Nick Fernbaugh | Staff Writer
“You must never be fearful about what you are doing when it is right.”
Those words come from Rosa Parks who on Dec. 1, 1955, refused to give up her seat on the bus and changed history for the Civil Rights Movement forever.
Today, Prime Stage Theatre is honoring the impact of this momentous event by bringing it to life through theater, song and dance with a play titled “Rosa Parks and the Montgomery Bus Boycott,” running from Jan. 19 to 28 at the New Hazlett Theater on Fridays, Saturdays and Sundays.
The theater aimed to give an interpretive deep dive into the historical importance of the event, providing kids the opportunity to learn the relevance of the event from then to now, according to the production’s artistic director Wayne Brinda.
“And that’s pretty much what Rosa Parks does … It’s educating and it’s entertaining as they’re discovering, you know, things that maybe they never knew of,” Brinda said.
The play takes the audience through an hour-long experience of Rosa Parks during the beginning of the Montgomery Bus boycott and her ongoing role as a civil rights activist. Her participation paved the way for a young Martin Luther King Jr. to demand legislative changes to create equality for people of color during a time of segregation and claimed “separate but equal” conditions and privileges.
As an interactive experience, the cast made audience participation a pivotal element by having viewers clap, sing and pass out printed out flyers for the boycott. The audience involvement was part of the production’s goal of making the show exciting and accessible for all ages.
“Everybody can understand it,” said director Linda Haston. “It doesn’t talk down to people, it talks to them. It speaks to them. And the conversation still goes on, even today.”
In order to increase the impact of the Rosa Parks conversation in Pittsburgh, Prime Stage Theatre partnered with the Children’s Museum of Pittsburgh to present real tools, objects and materials used in the making of their theatrical production, according to their news release.
“Come here [and] learn something while you’re watching the show,” actor Nick Page said. “Then you’re going to want to go home and get on the computer, pick up a book or learn even more.”
“Rosa Parks and the Montgomery Bus Boycott” came to Pittsburgh between MLK Day on Jan. 15 and the beginning of Black History Month Feb. 1, to signify the importance of Black history during intercessions of celebration and year-round.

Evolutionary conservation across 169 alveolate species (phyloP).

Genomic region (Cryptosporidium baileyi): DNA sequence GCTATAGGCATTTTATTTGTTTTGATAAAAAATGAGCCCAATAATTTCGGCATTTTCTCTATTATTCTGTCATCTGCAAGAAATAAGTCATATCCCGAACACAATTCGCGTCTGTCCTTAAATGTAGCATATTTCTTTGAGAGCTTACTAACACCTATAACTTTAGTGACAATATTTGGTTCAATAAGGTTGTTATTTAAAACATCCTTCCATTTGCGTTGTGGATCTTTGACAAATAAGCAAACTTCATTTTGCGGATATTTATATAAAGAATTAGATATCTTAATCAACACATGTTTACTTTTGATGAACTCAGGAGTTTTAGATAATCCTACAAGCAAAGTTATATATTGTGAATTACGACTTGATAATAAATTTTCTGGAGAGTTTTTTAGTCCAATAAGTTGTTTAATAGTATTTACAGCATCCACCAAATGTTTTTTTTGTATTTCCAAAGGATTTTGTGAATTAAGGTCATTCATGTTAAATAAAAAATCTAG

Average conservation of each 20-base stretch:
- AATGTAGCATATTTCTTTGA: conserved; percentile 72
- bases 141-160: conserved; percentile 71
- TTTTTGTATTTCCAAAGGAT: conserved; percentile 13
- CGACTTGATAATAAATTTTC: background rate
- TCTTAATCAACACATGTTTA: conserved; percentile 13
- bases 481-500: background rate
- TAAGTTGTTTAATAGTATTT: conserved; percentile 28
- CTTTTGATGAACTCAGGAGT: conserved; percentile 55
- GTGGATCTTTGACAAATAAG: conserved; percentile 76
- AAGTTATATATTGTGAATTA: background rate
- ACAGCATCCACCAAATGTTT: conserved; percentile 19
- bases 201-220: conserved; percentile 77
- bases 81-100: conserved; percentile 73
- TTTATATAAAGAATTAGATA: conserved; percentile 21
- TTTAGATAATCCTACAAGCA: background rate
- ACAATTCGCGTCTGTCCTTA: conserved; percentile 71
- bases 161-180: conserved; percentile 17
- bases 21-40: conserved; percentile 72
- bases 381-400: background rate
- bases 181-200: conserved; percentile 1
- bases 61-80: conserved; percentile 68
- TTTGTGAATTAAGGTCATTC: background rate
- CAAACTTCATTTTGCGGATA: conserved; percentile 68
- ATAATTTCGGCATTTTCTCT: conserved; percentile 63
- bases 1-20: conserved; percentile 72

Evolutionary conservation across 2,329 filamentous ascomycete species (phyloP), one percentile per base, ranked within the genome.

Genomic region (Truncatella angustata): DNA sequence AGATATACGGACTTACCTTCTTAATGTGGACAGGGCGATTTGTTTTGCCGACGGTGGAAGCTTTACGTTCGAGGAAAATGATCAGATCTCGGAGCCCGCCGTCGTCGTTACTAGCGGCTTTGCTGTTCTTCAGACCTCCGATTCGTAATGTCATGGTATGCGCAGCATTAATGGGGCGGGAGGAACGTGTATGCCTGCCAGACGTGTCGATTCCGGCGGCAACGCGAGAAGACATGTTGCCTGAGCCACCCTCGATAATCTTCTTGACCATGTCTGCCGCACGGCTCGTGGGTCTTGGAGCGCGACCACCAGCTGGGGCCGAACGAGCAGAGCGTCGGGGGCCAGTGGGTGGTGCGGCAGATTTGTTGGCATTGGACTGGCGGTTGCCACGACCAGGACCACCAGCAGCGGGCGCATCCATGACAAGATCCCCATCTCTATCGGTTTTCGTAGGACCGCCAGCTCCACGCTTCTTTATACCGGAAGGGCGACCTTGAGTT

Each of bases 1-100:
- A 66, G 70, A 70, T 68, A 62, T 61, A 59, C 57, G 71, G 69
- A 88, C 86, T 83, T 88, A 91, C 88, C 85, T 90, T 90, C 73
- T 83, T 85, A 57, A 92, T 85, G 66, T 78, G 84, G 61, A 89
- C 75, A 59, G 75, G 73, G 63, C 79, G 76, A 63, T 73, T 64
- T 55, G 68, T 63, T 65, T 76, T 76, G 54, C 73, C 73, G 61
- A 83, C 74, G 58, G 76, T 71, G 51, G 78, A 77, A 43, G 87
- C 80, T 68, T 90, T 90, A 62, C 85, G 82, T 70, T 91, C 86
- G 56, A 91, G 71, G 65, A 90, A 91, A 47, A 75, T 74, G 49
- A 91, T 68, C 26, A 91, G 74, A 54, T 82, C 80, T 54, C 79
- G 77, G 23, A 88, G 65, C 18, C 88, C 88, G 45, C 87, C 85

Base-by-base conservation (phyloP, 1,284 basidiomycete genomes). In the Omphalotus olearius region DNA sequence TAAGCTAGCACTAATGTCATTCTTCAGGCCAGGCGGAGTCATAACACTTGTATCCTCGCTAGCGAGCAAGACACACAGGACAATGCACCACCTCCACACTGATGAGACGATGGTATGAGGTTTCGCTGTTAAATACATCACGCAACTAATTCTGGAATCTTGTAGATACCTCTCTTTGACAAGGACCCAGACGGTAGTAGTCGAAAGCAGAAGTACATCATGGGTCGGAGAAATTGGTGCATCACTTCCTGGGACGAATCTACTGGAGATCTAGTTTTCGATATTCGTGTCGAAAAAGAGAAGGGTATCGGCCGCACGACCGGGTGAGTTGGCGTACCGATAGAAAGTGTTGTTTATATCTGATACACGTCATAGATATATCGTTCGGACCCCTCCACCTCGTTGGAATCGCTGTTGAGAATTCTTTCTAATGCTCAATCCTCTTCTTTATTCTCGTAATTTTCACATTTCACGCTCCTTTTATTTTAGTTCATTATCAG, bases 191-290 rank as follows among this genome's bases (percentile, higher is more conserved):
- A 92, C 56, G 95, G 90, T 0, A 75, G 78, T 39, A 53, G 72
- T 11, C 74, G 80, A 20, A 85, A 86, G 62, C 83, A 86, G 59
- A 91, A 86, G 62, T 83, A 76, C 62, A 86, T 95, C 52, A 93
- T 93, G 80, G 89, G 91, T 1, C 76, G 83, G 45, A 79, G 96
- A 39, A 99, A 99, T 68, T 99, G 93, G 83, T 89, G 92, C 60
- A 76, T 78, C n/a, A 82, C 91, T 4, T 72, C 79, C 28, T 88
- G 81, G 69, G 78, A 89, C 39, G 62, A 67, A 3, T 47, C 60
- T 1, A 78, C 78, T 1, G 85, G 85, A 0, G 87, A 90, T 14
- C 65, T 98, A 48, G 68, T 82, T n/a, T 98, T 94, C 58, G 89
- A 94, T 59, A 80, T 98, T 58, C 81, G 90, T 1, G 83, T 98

“It’s a major thing so that we don’t forget where we came from and what we’re trying to do,” said audience member Tyrone Wright.
The artists involved in the theater’s production aim to spread social commentary by showing off the importance of the words stated by Civil Rights leaders.
“They need to go back to the words of Rosa Parks,” Brinda said. “They need to go back to the words of Martin Luther King Jr. and what his ideals were. And I think that is so important right now, that we hear these again, and so important right now that we know and learn what really was happening with the Civil Rights Movement and how far things have come.”
The importance of education through artistic expression is exemplified through the show’s set design, costumes and choice of background music.
The stage used a minimalistic and contemporary design, allowing one small stage at eye level to take on many settings while the costuming highlighted the 1950s with trench coats, sundresses and long pants.
Before entering the theater, visitors were greeted by a lobby full of artifacts, giving them a crash course in the Civil Rights Movement.
“I think it’s great to still educate,” said audience member Jazya Huggins, “especially for the new generation of kids. I think art like this helps bring people together.”
Tickets for upcoming shows can be purchased online, starting at $14 for student patrons. For more information about the play and how to attend, visit https://primestage.com/events/rosa-parks/ or call 412-608-2262.